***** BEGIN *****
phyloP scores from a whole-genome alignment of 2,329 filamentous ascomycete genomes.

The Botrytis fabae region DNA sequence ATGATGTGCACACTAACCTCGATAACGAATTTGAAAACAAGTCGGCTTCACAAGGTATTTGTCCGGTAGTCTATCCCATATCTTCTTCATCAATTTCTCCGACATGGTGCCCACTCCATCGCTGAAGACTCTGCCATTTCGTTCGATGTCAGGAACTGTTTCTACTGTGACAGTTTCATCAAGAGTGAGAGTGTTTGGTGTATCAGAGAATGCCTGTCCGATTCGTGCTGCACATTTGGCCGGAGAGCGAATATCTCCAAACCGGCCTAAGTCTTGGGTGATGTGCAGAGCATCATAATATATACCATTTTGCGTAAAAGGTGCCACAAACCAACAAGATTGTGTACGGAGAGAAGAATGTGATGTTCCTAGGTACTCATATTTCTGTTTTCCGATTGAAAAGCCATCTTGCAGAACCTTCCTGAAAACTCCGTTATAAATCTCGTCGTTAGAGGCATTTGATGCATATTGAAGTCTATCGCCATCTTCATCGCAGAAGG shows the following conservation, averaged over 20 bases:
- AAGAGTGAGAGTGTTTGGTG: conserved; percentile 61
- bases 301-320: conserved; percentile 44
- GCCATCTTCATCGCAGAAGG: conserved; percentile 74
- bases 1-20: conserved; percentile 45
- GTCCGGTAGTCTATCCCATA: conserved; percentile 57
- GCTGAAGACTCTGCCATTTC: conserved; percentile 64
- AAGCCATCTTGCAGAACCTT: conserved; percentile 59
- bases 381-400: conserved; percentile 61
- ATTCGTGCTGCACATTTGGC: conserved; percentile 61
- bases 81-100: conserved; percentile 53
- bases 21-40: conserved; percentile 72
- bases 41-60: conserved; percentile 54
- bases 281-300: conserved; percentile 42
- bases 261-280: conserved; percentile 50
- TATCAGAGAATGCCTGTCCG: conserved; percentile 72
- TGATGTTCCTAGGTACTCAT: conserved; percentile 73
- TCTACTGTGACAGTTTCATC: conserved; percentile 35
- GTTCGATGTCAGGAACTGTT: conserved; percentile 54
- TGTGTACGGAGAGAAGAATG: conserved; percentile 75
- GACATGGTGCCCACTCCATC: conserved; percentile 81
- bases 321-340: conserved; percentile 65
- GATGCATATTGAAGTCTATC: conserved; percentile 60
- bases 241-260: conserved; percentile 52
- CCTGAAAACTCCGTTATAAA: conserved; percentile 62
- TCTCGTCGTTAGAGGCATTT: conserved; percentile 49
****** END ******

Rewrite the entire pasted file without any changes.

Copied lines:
phyloP scores from a whole-genome alignment of 2,329 filamentous ascomycete genomes.

The Botrytis fabae region DNA sequence ATGATGTGCACACTAACCTCGATAACGAATTTGAAAACAAGTCGGCTTCACAAGGTATTTGTCCGGTAGTCTATCCCATATCTTCTTCATCAATTTCTCCGACATGGTGCCCACTCCATCGCTGAAGACTCTGCCATTTCGTTCGATGTCAGGAACTGTTTCTACTGTGACAGTTTCATCAAGAGTGAGAGTGTTTGGTGTATCAGAGAATGCCTGTCCGATTCGTGCTGCACATTTGGCCGGAGAGCGAATATCTCCAAACCGGCCTAAGTCTTGGGTGATGTGCAGAGCATCATAATATATACCATTTTGCGTAAAAGGTGCCACAAACCAACAAGATTGTGTACGGAGAGAAGAATGTGATGTTCCTAGGTACTCATATTTCTGTTTTCCGATTGAAAAGCCATCTTGCAGAACCTTCCTGAAAACTCCGTTATAAATCTCGTCGTTAGAGGCATTTGATGCATATTGAAGTCTATCGCCATCTTCATCGCAGAAGG shows the following conservation, averaged over 20 bases:
- AAGAGTGAGAGTGTTTGGTG: conserved; percentile 61
- bases 301-320: conserved; percentile 44
- GCCATCTTCATCGCAGAAGG: conserved; percentile 74
- bases 1-20: conserved; percentile 45
- GTCCGGTAGTCTATCCCATA: conserved; percentile 57
- GCTGAAGACTCTGCCATTTC: conserved; percentile 64
- AAGCCATCTTGCAGAACCTT: conserved; percentile 59
- bases 381-400: conserved; percentile 61
- ATTCGTGCTGCACATTTGGC: conserved; percentile 61
- bases 81-100: conserved; percentile 53
- bases 21-40: conserved; percentile 72
- bases 41-60: conserved; percentile 54
- bases 281-300: conserved; percentile 42
- bases 261-280: conserved; percentile 50
- TATCAGAGAATGCCTGTCCG: conserved; percentile 72
- TGATGTTCCTAGGTACTCAT: conserved; percentile 73
- TCTACTGTGACAGTTTCATC: conserved; percentile 35
- GTTCGATGTCAGGAACTGTT: conserved; percentile 54
- TGTGTACGGAGAGAAGAATG: conserved; percentile 75
- GACATGGTGCCCACTCCATC: conserved; percentile 81
- bases 321-340: conserved; percentile 65
- GATGCATATTGAAGTCTATC: conserved; percentile 60
- bases 241-260: conserved; percentile 52
- CCTGAAAACTCCGTTATAAA: conserved; percentile 62
- TCTCGTCGTTAGAGGCATTT: conserved; percentile 49